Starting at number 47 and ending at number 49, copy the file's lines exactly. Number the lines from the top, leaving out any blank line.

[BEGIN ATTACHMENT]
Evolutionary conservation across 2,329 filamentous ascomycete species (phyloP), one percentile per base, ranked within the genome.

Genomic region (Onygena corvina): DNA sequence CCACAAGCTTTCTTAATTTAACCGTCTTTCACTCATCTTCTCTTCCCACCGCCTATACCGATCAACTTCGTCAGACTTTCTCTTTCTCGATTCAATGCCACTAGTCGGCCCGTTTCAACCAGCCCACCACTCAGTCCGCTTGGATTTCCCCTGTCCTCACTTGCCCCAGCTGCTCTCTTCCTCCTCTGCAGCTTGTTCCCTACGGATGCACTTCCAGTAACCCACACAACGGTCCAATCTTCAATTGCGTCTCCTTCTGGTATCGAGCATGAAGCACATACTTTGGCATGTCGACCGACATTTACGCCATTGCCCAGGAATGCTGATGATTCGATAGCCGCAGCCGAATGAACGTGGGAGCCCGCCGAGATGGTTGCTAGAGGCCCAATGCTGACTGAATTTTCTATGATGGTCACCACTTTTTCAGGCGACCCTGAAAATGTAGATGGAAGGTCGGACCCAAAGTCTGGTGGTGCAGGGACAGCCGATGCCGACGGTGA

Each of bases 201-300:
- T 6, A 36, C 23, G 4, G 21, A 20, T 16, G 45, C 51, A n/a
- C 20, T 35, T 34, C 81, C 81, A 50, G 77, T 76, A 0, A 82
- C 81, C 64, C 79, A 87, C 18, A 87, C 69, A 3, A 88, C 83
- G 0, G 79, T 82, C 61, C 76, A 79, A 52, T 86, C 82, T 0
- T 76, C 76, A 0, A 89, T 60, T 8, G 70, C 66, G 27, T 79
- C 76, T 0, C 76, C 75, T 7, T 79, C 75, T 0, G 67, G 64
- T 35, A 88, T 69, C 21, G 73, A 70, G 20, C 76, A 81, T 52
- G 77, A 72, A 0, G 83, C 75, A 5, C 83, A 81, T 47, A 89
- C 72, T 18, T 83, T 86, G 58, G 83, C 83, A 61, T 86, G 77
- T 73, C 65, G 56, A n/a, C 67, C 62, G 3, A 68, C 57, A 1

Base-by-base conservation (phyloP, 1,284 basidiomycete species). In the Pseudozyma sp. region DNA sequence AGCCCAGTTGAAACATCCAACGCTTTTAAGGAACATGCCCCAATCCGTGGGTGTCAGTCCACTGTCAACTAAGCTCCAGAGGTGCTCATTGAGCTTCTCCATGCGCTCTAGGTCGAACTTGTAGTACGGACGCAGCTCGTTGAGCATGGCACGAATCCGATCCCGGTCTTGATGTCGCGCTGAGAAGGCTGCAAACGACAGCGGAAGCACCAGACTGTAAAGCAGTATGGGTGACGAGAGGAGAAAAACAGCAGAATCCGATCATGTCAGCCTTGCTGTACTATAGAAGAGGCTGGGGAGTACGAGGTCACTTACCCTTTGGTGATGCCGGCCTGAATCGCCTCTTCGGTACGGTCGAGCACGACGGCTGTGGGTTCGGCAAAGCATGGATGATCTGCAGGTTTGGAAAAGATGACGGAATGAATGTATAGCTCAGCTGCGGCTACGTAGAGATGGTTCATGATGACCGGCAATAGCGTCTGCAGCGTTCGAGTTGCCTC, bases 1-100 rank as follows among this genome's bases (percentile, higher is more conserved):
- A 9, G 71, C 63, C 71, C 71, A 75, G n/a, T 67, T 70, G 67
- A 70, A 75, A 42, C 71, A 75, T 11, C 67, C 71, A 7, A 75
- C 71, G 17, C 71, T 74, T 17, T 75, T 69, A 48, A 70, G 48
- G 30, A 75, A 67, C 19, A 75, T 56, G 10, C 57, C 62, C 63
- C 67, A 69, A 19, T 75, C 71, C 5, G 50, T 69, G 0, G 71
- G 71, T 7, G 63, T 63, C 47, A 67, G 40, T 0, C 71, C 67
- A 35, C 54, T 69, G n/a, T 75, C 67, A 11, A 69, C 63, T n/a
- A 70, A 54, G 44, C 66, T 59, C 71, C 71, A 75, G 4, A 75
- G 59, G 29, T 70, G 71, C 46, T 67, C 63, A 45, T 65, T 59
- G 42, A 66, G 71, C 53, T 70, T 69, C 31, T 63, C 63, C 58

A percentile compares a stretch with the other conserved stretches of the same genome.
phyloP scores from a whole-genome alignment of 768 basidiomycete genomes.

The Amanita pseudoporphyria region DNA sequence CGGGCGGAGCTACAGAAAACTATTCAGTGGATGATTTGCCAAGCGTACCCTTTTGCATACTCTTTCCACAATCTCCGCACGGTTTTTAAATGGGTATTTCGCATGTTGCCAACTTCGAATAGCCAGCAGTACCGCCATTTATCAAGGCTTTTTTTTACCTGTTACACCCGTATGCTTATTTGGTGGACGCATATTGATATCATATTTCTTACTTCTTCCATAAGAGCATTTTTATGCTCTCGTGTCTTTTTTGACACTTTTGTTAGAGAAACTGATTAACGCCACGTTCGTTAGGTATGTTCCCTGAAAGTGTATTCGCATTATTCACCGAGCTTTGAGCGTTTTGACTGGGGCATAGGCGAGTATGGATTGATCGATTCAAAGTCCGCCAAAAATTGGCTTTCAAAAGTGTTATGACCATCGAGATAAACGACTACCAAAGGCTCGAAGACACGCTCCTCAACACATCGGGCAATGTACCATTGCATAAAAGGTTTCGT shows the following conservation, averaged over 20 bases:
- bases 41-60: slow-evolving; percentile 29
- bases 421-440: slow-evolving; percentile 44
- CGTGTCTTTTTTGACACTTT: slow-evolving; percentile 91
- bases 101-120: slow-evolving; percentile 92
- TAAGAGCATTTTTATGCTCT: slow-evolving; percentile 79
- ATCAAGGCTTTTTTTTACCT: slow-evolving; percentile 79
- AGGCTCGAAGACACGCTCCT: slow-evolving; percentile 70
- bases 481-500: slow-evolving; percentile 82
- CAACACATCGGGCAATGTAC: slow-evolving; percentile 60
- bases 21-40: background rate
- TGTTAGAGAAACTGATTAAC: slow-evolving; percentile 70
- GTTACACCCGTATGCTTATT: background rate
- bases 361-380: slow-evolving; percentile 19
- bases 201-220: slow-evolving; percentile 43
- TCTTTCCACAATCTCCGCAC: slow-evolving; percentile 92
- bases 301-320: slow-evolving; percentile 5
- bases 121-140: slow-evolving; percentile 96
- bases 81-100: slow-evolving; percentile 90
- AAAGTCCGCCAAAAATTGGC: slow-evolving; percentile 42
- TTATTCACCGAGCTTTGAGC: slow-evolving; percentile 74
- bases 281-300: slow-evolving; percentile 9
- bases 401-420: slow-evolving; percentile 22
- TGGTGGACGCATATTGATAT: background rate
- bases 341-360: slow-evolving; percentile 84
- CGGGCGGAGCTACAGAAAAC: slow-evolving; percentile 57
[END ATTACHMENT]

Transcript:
- TTATTCACCGAGCTTTGAGC: slow-evolving; percentile 74
- bases 281-300: slow-evolving; percentile 9
- bases 401-420: slow-evolving; percentile 22